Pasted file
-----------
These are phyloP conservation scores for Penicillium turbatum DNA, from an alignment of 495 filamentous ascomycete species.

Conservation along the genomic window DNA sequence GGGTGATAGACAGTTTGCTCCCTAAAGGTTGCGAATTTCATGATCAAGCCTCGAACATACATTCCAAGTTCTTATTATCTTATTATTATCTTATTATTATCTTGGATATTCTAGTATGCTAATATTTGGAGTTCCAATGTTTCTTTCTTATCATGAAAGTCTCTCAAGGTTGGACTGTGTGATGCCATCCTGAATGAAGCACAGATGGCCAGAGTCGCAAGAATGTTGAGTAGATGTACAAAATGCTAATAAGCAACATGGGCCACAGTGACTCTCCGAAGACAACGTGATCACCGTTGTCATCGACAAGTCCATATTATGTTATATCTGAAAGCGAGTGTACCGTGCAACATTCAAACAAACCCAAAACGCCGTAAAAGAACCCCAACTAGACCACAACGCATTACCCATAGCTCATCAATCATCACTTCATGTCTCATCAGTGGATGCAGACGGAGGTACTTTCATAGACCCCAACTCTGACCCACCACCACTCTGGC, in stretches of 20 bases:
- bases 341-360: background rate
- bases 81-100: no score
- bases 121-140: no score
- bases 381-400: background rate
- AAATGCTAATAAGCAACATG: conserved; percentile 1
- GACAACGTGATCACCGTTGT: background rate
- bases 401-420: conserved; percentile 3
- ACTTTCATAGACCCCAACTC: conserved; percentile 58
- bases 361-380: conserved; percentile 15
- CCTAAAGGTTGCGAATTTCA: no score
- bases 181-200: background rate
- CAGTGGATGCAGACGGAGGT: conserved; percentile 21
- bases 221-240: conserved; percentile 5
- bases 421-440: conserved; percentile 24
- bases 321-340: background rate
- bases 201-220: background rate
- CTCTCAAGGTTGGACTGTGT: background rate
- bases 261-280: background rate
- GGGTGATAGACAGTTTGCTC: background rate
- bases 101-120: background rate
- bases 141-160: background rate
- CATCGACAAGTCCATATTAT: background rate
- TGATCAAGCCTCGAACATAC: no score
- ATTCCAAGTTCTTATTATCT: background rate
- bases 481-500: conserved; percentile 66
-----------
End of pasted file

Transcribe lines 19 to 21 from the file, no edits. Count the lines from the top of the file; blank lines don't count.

- CTCTCAAGGTTGGACTGTGT: background rate
- bases 261-280: background rate
- GGGTGATAGACAGTTTGCTC: background rate